Lesson 4/Learning Event 2
Oil leaking around the rear main bearing oil seals usually soaks the clutch disk facing and drips out through the
drain hole in the bottom of the engine flywheel housing.
If oil has to be added to an engine too often but no leaks are found, the oil is being burned. The most likely
causes of oil burning are worn or broken rings, worn or scored pistons or cylinder walls, loose bearings, worn
intake valve guides or leaking valve seals (intake valves only), and leaking vacuum booster pump diaphragm.
If an engine is burning oil, it usually shows up in the exhaust as smoke. When oil is being burned in the
combustion chamber, the exhaust smoke will have a bluish color. Locating the causes of an engine using too
All of the engines used in the Army's wheeled vehicles are equipped with oil filters. Some use the full-flow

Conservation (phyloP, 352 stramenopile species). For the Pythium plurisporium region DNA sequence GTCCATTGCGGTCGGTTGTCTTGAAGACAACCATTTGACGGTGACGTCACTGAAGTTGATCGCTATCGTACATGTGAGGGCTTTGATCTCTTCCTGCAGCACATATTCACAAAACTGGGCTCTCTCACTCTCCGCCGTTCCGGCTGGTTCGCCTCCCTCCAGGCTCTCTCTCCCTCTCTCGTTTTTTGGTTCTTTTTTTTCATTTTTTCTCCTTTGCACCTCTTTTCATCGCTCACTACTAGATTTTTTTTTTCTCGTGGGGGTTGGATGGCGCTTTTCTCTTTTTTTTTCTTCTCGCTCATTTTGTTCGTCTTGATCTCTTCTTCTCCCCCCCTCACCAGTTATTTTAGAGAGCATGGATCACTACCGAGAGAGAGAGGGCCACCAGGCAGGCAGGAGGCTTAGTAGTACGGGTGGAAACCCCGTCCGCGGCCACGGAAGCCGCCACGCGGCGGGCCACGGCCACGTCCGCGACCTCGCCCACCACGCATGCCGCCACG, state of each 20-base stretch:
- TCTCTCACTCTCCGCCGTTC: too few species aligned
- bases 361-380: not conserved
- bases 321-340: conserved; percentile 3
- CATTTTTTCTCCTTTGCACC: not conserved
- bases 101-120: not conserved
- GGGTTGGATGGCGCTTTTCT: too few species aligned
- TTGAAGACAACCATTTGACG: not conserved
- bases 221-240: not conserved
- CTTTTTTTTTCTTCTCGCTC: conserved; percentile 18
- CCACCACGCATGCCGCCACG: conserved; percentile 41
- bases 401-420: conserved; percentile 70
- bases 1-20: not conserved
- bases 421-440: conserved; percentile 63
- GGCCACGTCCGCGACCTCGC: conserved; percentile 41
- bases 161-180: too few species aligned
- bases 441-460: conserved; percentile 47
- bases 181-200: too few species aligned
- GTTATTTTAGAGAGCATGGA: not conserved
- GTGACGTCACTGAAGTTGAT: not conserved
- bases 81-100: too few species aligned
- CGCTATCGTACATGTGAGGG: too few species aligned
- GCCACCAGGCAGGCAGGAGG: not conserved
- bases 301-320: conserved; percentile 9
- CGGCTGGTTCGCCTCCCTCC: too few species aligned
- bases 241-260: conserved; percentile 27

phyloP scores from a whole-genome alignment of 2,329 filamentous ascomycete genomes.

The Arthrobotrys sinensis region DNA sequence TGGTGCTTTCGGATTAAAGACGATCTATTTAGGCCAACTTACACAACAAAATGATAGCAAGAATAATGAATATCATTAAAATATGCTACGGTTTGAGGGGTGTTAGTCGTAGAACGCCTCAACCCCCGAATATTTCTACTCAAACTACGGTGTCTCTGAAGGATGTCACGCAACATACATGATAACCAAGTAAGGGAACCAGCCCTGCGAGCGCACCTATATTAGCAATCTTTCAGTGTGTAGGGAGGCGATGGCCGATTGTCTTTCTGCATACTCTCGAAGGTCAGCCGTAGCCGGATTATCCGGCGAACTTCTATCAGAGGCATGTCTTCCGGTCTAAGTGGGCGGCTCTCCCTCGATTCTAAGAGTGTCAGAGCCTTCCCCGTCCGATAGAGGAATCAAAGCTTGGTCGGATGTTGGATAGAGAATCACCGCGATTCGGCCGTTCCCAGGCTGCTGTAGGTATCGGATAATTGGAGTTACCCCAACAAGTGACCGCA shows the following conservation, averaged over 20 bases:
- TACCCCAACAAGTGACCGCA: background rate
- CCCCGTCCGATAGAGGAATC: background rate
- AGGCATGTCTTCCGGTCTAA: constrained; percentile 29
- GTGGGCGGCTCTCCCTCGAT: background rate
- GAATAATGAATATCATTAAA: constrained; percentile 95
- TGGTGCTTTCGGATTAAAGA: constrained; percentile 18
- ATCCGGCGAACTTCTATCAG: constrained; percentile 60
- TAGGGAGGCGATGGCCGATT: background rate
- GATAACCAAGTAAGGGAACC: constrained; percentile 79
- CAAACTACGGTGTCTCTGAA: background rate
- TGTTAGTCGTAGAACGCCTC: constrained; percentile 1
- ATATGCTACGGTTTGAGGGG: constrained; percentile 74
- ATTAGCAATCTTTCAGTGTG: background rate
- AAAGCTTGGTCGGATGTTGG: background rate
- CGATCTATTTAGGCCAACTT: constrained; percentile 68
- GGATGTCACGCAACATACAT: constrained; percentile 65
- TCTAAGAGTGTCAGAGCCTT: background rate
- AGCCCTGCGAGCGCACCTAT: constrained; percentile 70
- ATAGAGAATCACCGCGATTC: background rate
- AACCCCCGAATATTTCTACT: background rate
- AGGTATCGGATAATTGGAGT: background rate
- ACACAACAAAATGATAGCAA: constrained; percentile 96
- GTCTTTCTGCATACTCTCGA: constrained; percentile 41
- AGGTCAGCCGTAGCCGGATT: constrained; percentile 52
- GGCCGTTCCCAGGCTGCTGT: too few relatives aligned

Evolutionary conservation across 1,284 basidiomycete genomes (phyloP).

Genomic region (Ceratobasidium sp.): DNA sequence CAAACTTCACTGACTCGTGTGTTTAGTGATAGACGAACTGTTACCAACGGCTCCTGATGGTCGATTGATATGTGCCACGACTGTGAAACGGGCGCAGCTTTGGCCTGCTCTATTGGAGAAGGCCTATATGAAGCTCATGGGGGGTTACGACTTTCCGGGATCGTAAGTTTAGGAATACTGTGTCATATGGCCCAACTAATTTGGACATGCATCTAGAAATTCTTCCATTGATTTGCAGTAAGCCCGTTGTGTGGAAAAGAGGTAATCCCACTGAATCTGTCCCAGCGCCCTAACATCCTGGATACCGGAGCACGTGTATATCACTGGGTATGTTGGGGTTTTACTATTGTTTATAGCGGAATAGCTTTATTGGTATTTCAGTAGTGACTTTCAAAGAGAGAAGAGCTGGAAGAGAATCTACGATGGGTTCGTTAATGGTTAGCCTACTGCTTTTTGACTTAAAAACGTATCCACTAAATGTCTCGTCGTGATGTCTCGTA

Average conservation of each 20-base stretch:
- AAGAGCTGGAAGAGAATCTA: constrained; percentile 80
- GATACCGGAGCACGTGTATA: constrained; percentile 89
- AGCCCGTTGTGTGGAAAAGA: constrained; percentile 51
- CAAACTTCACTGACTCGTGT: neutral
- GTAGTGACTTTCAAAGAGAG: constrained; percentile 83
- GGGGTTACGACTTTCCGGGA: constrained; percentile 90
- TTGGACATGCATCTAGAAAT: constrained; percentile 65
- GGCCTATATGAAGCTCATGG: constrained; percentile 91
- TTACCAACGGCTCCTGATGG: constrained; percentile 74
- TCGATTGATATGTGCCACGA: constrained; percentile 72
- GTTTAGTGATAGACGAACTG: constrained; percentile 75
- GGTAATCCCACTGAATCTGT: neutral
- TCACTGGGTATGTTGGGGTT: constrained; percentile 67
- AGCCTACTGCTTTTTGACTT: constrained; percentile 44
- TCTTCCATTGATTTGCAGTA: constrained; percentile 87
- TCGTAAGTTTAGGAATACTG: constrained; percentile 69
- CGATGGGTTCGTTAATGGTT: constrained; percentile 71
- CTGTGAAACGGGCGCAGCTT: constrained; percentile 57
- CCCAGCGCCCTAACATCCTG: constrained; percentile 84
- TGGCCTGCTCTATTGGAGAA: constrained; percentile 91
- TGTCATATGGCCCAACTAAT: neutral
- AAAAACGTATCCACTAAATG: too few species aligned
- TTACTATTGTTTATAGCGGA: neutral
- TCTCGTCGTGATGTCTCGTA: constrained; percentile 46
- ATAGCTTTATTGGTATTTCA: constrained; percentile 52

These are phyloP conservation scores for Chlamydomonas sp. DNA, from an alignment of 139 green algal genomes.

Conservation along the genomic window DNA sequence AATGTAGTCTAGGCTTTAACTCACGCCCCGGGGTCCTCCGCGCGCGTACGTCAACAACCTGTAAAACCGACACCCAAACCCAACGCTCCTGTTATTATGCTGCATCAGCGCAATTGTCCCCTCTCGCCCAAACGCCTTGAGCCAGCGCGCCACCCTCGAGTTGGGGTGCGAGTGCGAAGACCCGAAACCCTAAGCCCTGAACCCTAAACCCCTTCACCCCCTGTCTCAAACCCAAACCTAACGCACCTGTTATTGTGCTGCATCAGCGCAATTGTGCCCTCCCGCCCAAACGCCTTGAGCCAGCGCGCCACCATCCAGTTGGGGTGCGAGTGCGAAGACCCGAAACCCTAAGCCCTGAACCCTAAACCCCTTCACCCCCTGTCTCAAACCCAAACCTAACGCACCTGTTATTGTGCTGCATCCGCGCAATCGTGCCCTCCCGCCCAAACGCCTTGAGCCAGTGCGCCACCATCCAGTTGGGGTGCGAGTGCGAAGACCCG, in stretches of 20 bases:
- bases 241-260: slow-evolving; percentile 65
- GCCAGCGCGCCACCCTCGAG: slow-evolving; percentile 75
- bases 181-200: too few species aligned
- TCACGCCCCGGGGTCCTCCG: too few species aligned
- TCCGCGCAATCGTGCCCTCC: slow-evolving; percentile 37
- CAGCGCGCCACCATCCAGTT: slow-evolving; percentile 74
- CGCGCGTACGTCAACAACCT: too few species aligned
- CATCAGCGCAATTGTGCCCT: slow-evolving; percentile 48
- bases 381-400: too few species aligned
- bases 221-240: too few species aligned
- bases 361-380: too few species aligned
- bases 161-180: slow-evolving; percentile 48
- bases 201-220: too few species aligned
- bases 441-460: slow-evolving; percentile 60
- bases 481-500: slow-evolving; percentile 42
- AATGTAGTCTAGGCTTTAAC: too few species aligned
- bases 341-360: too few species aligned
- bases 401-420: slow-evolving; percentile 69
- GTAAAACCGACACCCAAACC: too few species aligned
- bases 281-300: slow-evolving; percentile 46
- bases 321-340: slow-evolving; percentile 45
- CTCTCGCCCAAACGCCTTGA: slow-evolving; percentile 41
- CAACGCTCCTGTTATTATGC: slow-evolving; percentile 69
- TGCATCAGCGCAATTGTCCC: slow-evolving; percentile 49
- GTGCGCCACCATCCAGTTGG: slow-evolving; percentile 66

type, while others are equipped with the bypass type. The full-flow filter most commonly used is the
The oil pressure gages used on the military wheeled vehicles are operated electrically. Procedures for testing
these gages are described in the lesson on wheeled vehicle electrical systems.
All Army wheeled and tracked vehicles use the positive crankcase ventilation system. The air that circulates
through the crankcase enters the engine through a filter on the breather tube or through the air cleaner. In
either case, be sure the filters are clean or that the oil is at the proper level in oil bath filters.
Some engines have a shutoff valve on the air filter in the breather line. Be sure this valve is open at all times
except during fording operations.
Anytime oil is leaking out of the engine by the front or rear crankshaft oil seals, always suspect the crankcase
ventilation system. If the ventilation system is clogged, enough pressure can be built up in the crankcase to
blow the crankshaft oil seals.